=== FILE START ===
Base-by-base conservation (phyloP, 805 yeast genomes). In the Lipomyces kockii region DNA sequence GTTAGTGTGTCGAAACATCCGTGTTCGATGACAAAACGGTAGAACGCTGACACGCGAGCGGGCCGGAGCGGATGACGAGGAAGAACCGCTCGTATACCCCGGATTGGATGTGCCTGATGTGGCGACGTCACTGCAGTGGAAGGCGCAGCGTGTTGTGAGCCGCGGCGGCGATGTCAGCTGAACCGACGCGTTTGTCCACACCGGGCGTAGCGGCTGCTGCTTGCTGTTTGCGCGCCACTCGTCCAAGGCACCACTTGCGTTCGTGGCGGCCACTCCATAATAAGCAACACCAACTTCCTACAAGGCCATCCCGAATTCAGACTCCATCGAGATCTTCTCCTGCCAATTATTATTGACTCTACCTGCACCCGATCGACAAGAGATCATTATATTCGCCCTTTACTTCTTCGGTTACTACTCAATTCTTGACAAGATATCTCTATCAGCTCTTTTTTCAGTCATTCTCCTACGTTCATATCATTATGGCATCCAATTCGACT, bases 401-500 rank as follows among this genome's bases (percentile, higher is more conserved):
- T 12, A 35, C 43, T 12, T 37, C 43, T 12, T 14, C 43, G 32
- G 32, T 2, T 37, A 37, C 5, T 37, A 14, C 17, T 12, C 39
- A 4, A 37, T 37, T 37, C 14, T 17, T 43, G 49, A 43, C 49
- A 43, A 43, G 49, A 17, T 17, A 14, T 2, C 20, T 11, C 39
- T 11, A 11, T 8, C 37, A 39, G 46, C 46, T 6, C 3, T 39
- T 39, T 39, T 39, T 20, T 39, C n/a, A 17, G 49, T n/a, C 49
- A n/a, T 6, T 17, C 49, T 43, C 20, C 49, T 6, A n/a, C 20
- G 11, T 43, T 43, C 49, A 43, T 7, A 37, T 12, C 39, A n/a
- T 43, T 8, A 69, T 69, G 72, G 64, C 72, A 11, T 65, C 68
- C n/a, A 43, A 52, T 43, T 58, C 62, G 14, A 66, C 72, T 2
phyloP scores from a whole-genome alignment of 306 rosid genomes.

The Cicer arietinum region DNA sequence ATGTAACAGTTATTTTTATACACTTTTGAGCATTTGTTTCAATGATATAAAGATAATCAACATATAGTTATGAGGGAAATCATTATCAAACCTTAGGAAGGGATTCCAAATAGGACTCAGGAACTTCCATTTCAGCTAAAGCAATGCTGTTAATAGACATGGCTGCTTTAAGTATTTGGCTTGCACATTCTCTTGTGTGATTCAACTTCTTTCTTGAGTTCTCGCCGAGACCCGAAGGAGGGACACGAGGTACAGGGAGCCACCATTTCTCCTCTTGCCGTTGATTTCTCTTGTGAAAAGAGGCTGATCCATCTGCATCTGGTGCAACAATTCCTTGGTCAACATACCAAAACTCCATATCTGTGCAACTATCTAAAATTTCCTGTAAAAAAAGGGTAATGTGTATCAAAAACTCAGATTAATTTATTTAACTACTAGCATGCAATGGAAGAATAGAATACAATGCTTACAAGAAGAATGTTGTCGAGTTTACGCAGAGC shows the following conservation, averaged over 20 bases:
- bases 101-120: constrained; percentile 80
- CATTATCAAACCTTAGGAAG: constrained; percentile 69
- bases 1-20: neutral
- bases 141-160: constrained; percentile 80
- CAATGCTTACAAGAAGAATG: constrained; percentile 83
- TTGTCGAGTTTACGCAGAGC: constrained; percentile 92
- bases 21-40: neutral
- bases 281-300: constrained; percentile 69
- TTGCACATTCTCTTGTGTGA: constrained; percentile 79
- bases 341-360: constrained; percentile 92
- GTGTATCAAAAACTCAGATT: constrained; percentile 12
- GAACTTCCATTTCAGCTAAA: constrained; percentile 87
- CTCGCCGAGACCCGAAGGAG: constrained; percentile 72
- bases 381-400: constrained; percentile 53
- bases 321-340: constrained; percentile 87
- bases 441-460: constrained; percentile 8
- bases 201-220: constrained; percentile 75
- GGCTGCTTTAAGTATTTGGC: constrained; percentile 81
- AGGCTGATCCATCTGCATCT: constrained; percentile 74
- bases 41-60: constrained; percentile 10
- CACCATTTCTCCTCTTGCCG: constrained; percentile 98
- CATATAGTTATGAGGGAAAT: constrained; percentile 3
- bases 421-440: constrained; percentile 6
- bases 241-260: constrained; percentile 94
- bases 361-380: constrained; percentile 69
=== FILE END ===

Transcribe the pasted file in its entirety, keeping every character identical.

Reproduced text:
Base-by-base conservation (phyloP, 805 yeast genomes). In the Lipomyces kockii region DNA sequence GTTAGTGTGTCGAAACATCCGTGTTCGATGACAAAACGGTAGAACGCTGACACGCGAGCGGGCCGGAGCGGATGACGAGGAAGAACCGCTCGTATACCCCGGATTGGATGTGCCTGATGTGGCGACGTCACTGCAGTGGAAGGCGCAGCGTGTTGTGAGCCGCGGCGGCGATGTCAGCTGAACCGACGCGTTTGTCCACACCGGGCGTAGCGGCTGCTGCTTGCTGTTTGCGCGCCACTCGTCCAAGGCACCACTTGCGTTCGTGGCGGCCACTCCATAATAAGCAACACCAACTTCCTACAAGGCCATCCCGAATTCAGACTCCATCGAGATCTTCTCCTGCCAATTATTATTGACTCTACCTGCACCCGATCGACAAGAGATCATTATATTCGCCCTTTACTTCTTCGGTTACTACTCAATTCTTGACAAGATATCTCTATCAGCTCTTTTTTCAGTCATTCTCCTACGTTCATATCATTATGGCATCCAATTCGACT, bases 401-500 rank as follows among this genome's bases (percentile, higher is more conserved):
- T 12, A 35, C 43, T 12, T 37, C 43, T 12, T 14, C 43, G 32
- G 32, T 2, T 37, A 37, C 5, T 37, A 14, C 17, T 12, C 39
- A 4, A 37, T 37, T 37, C 14, T 17, T 43, G 49, A 43, C 49
- A 43, A 43, G 49, A 17, T 17, A 14, T 2, C 20, T 11, C 39
- T 11, A 11, T 8, C 37, A 39, G 46, C 46, T 6, C 3, T 39
- T 39, T 39, T 39, T 20, T 39, C n/a, A 17, G 49, T n/a, C 49
- A n/a, T 6, T 17, C 49, T 43, C 20, C 49, T 6, A n/a, C 20
- G 11, T 43, T 43, C 49, A 43, T 7, A 37, T 12, C 39, A n/a
- T 43, T 8, A 69, T 69, G 72, G 64, C 72, A 11, T 65, C 68
- C n/a, A 43, A 52, T 43, T 58, C 62, G 14, A 66, C 72, T 2
phyloP scores from a whole-genome alignment of 306 rosid genomes.

The Cicer arietinum region DNA sequence ATGTAACAGTTATTTTTATACACTTTTGAGCATTTGTTTCAATGATATAAAGATAATCAACATATAGTTATGAGGGAAATCATTATCAAACCTTAGGAAGGGATTCCAAATAGGACTCAGGAACTTCCATTTCAGCTAAAGCAATGCTGTTAATAGACATGGCTGCTTTAAGTATTTGGCTTGCACATTCTCTTGTGTGATTCAACTTCTTTCTTGAGTTCTCGCCGAGACCCGAAGGAGGGACACGAGGTACAGGGAGCCACCATTTCTCCTCTTGCCGTTGATTTCTCTTGTGAAAAGAGGCTGATCCATCTGCATCTGGTGCAACAATTCCTTGGTCAACATACCAAAACTCCATATCTGTGCAACTATCTAAAATTTCCTGTAAAAAAAGGGTAATGTGTATCAAAAACTCAGATTAATTTATTTAACTACTAGCATGCAATGGAAGAATAGAATACAATGCTTACAAGAAGAATGTTGTCGAGTTTACGCAGAGC shows the following conservation, averaged over 20 bases:
- bases 101-120: constrained; percentile 80
- CATTATCAAACCTTAGGAAG: constrained; percentile 69
- bases 1-20: neutral
- bases 141-160: constrained; percentile 80
- CAATGCTTACAAGAAGAATG: constrained; percentile 83
- TTGTCGAGTTTACGCAGAGC: constrained; percentile 92
- bases 21-40: neutral
- bases 281-300: constrained; percentile 69
- TTGCACATTCTCTTGTGTGA: constrained; percentile 79
- bases 341-360: constrained; percentile 92
- GTGTATCAAAAACTCAGATT: constrained; percentile 12
- GAACTTCCATTTCAGCTAAA: constrained; percentile 87
- CTCGCCGAGACCCGAAGGAG: constrained; percentile 72
- bases 381-400: constrained; percentile 53
- bases 321-340: constrained; percentile 87
- bases 441-460: constrained; percentile 8
- bases 201-220: constrained; percentile 75
- GGCTGCTTTAAGTATTTGGC: constrained; percentile 81
- AGGCTGATCCATCTGCATCT: constrained; percentile 74
- bases 41-60: constrained; percentile 10
- CACCATTTCTCCTCTTGCCG: constrained; percentile 98
- CATATAGTTATGAGGGAAAT: constrained; percentile 3
- bases 421-440: constrained; percentile 6
- bases 241-260: constrained; percentile 94
- bases 361-380: constrained; percentile 69